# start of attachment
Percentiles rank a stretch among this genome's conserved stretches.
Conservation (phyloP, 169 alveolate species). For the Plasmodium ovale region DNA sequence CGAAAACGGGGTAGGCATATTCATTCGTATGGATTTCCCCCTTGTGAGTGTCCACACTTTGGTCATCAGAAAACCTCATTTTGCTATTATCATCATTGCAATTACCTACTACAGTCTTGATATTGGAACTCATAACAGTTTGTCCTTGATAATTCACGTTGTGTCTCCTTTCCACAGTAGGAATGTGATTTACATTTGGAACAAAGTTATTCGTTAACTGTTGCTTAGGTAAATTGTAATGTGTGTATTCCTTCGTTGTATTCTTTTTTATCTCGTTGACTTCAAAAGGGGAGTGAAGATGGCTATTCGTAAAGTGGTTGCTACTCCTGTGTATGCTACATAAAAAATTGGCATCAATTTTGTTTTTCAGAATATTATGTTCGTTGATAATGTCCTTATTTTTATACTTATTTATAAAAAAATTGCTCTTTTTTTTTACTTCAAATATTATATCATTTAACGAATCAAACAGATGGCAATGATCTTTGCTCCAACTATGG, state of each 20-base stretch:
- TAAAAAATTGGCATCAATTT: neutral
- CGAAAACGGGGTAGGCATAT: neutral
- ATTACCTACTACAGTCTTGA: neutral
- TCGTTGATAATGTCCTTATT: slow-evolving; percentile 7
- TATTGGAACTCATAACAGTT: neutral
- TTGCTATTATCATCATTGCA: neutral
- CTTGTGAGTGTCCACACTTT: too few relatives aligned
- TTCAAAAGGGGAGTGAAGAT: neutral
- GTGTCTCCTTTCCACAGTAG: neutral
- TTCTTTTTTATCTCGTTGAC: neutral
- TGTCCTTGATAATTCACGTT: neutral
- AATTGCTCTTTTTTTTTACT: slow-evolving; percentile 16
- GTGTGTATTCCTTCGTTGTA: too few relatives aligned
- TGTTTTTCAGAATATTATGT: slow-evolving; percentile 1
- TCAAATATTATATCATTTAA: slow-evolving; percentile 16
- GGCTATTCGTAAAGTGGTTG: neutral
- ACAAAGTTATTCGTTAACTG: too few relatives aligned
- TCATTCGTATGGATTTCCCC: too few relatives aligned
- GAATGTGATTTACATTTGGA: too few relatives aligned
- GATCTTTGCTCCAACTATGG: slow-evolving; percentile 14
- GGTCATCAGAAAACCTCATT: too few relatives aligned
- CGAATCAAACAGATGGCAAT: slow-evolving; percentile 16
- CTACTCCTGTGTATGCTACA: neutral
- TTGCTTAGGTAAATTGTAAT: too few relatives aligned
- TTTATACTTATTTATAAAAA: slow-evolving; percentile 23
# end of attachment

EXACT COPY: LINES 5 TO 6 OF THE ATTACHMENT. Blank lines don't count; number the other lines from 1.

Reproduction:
- ATTACCTACTACAGTCTTGA: neutral
- TCGTTGATAATGTCCTTATT: slow-evolving; percentile 7